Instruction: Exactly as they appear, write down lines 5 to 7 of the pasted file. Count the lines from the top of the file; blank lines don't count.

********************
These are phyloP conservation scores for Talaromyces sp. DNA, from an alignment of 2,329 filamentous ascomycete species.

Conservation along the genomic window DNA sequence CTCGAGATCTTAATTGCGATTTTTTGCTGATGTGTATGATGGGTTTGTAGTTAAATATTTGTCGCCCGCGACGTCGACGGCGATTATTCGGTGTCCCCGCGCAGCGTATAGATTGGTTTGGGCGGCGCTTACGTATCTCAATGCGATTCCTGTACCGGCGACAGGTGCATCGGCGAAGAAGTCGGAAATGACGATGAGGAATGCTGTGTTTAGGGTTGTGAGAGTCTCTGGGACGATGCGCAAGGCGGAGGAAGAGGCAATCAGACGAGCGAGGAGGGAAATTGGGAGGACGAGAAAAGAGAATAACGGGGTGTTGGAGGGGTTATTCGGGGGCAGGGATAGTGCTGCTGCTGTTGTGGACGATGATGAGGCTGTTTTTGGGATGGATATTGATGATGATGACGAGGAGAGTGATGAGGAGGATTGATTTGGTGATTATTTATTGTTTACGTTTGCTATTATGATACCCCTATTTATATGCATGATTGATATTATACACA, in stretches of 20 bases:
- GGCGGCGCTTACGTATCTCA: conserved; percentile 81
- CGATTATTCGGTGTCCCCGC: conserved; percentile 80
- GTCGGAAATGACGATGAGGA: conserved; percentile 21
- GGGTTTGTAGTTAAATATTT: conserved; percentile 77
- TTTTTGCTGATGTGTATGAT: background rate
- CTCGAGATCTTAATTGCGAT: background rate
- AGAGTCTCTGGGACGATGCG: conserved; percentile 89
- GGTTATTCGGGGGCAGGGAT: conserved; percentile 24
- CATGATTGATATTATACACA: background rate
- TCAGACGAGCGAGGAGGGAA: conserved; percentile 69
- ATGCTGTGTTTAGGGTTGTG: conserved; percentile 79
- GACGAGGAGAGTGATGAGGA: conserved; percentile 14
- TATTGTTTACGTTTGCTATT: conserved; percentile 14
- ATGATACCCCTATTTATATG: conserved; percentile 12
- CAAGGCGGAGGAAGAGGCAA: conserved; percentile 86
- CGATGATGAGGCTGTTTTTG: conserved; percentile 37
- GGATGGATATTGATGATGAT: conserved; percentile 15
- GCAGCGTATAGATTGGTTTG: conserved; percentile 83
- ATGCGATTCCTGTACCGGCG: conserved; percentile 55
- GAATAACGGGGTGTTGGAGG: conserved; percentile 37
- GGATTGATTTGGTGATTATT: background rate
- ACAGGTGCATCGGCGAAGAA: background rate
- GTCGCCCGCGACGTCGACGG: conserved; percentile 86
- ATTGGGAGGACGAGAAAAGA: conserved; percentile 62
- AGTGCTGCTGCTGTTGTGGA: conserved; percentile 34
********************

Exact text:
- GTCGGAAATGACGATGAGGA: conserved; percentile 21
- GGGTTTGTAGTTAAATATTT: conserved; percentile 77
- TTTTTGCTGATGTGTATGAT: background rate